Blurb:One broken heart. One broken house. One broken neighborhood. One casserole dish to fix them all.
After a bitter divorce, house rehabber Lisa Bennigan needs a fresh start with her three kids. When she inherits a house in St. Louis, she soon discovers she's out of her depth. Will she be able to rehab the house on her own?
Read this award-winning women's fiction covering topics frequently facing women: pregnancy loss, divorce, infidelity, depression, and transition to retirement.
Excerpt:Who could she call for help? Coughing into her sleeve, Lisa Bennigan picked up her phone from a pile of bills. Each red line sent hot daggers toward her ex-husband.
Sitting on a moving box in her kitchen, surrounded by packing paper and unwashed dishes, Lisa gripped her phone. Flatware, packaged food, and cups littered the countertops ready to wrap and store. Several half-packed boxes clogged the floor with crumpled paper springing out like pale jack-in-the-boxes.
Holding the cell, she scrolled through her recent calls. Fifty of them. All to secure an apartment for the four of them within her budget in the Phoenix valley. Each one wanted an additional twelve-hundred-dollar pet deposit for Edith’s white schnauzer-mix, Missy. Twelve hundred dollars Lisa didn’t have.
Lisa clenched her jaw. Because of Keith, Edith already had to start first grade at a new school. Still, Edith cried for him at night. She couldn’t lose Missy, too. Could Lisa hock a kidney? Missy had to stay with the family. For Edith’s sake.
With a constricted chest, Lisa scrolled until names appeared on her recent call list and hoped for a sign of biblical proportions—pillars of fire over a number or trumpeting angels signaling aid. She needed a lifeline, a listening ear, or someone who could remove this boulder from her chest. And the stress of a looming deadline. She needed a miracle.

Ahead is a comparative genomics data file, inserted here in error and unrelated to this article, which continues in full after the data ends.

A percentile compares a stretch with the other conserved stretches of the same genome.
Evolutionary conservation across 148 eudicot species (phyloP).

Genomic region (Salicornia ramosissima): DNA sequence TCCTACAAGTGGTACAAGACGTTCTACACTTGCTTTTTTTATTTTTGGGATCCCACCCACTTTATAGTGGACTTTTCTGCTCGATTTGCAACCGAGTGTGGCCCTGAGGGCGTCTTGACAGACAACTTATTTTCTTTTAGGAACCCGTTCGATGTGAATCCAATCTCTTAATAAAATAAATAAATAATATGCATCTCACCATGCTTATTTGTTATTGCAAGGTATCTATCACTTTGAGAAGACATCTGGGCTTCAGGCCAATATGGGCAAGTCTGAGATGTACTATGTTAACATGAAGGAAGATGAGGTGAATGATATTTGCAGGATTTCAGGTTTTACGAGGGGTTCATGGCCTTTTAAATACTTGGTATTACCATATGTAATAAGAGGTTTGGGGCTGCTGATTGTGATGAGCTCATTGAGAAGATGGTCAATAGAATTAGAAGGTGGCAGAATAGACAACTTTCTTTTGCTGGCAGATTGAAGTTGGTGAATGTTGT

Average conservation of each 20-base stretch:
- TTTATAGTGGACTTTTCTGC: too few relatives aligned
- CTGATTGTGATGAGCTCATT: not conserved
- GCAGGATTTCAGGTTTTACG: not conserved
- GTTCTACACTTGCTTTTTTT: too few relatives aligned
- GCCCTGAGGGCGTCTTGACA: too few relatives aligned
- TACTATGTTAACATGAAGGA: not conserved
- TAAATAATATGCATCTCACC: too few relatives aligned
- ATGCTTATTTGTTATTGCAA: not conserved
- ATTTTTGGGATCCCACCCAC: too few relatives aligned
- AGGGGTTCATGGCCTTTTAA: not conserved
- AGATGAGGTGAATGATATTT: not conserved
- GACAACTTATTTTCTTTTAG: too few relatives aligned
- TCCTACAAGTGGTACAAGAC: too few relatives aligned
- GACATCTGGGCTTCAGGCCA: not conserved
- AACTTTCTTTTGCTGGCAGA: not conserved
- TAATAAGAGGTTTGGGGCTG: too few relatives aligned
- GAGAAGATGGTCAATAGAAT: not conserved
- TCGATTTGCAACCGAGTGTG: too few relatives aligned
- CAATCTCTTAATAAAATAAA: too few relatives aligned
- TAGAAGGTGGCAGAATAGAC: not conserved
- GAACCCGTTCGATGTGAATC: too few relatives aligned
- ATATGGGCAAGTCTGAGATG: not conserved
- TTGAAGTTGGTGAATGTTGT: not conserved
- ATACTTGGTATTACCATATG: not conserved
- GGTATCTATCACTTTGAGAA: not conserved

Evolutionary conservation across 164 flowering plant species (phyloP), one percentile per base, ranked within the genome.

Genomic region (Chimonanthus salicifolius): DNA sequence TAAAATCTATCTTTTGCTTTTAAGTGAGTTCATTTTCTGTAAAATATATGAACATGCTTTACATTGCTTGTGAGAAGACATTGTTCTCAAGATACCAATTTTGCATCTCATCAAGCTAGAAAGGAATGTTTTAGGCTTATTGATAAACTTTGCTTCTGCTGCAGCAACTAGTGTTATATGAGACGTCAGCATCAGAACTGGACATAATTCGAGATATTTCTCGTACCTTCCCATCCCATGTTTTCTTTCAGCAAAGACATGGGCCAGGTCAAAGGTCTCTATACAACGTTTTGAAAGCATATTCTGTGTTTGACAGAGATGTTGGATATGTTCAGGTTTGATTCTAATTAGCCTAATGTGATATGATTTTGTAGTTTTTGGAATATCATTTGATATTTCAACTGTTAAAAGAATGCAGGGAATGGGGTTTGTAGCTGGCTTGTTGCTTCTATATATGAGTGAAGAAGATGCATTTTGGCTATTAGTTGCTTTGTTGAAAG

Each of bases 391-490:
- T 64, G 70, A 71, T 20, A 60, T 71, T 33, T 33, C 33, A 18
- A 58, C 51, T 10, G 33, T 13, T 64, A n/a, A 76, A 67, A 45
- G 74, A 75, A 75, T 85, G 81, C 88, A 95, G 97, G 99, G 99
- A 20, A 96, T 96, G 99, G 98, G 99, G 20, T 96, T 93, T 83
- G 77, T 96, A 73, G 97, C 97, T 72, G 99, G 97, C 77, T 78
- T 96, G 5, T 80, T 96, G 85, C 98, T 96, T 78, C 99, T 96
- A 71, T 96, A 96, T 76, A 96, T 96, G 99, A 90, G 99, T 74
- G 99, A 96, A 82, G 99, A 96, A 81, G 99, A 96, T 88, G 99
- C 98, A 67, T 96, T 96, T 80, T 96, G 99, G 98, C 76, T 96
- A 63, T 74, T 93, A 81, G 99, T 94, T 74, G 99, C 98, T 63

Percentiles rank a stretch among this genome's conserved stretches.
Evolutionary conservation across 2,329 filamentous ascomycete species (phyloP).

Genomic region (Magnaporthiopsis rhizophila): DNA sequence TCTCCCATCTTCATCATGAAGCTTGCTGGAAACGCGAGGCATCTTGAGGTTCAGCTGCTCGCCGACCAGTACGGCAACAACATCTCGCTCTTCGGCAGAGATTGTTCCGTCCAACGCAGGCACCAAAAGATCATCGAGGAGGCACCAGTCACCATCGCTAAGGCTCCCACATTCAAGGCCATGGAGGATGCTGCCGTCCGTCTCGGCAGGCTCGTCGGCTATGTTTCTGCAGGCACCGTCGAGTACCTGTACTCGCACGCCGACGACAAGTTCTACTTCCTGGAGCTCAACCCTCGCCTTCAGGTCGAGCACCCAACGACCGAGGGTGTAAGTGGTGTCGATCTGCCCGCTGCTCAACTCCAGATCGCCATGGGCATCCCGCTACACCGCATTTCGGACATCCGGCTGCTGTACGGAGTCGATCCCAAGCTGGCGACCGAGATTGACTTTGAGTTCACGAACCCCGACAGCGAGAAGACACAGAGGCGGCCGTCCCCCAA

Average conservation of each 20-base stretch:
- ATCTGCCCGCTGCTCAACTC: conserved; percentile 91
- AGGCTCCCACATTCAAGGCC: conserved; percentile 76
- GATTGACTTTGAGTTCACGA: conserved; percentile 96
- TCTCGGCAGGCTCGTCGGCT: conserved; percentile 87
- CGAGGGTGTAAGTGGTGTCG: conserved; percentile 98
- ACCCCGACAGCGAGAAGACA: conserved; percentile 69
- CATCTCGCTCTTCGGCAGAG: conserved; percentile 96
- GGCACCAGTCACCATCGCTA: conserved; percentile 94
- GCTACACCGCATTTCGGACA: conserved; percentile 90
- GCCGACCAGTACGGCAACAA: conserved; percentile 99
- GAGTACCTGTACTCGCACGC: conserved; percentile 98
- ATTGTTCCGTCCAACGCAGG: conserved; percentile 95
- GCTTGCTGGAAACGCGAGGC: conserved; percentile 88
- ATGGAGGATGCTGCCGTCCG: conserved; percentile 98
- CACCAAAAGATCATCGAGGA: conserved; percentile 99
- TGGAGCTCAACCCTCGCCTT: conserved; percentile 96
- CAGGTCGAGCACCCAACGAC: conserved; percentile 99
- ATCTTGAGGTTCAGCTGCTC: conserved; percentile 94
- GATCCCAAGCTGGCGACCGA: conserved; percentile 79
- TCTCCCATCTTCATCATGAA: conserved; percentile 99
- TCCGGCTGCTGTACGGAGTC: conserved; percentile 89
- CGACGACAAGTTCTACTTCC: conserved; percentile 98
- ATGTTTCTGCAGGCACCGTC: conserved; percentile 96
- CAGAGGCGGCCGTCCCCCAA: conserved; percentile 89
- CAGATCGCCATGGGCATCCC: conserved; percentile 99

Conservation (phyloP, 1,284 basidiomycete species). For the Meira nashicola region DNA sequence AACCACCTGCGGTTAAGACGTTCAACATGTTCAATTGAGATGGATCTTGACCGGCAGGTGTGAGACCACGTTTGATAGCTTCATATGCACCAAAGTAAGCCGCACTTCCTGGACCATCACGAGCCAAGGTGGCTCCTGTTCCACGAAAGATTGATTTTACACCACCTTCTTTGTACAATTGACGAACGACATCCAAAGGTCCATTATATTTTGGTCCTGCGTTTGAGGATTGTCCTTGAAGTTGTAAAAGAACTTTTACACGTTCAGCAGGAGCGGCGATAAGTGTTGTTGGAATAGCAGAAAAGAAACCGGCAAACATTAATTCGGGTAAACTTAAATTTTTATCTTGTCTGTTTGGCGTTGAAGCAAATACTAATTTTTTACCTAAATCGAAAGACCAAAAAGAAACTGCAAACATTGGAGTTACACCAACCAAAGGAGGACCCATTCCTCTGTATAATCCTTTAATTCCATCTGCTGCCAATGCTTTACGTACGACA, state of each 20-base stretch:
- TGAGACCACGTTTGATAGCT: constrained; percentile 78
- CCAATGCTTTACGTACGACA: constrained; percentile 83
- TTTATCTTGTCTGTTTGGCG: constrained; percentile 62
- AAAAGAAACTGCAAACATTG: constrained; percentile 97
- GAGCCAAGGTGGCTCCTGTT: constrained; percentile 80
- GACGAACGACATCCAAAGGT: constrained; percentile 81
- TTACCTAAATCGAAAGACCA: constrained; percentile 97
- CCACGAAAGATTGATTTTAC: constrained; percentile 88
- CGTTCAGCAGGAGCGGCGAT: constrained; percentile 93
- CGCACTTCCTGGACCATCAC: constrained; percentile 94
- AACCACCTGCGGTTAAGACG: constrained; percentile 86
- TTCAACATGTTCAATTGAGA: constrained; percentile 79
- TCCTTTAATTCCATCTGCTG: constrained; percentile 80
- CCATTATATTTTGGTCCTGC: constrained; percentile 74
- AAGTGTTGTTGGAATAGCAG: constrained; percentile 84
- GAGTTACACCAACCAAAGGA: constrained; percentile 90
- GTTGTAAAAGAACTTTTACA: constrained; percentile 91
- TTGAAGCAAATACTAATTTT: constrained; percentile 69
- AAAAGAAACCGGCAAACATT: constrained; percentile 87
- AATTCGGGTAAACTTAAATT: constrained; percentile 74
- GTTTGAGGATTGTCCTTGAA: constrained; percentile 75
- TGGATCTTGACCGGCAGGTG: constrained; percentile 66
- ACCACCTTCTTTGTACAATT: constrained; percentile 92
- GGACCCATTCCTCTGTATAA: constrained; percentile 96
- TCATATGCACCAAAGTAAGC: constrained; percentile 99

Coughing again, Lisa’s thumb hovered over her sister-in-law’s number. She should call Kate about the rose-print china, anyway. But Kate’s demanding court docket meant a likely voicemail answer. Lisa could at least leave a message or perhaps catch Kate at a late lunch. It was only one p.m. in Missouri. After a moment’s hesitation, she clicked on her number.
Tears leaked from her eyes, and relief flooded her when Kate’s groggy voice greeted her. “You’re lucky you caught me working from home today. Heather’s sick. Stomach flu. Isn’t that great? I stayed up all night cleaning pizza-laced vomit off bookshelves and stuffed animals. That kid has a projectile range any missile launcher would be proud of. But enough about my problems. How are you doing? It’s been a while.”
Lisa’s voice caught on a chord of gratitude. Just hearing Kate’s voice softened the ache in her shoulders. Then she coughed. “Do you want your mother’s wedding china?”
Kate blew air from her lips. “Who needs china? We don’t have time for ceramic. At dinner, we use legal briefs as paper plates to catch the crumbs as we inhale food.”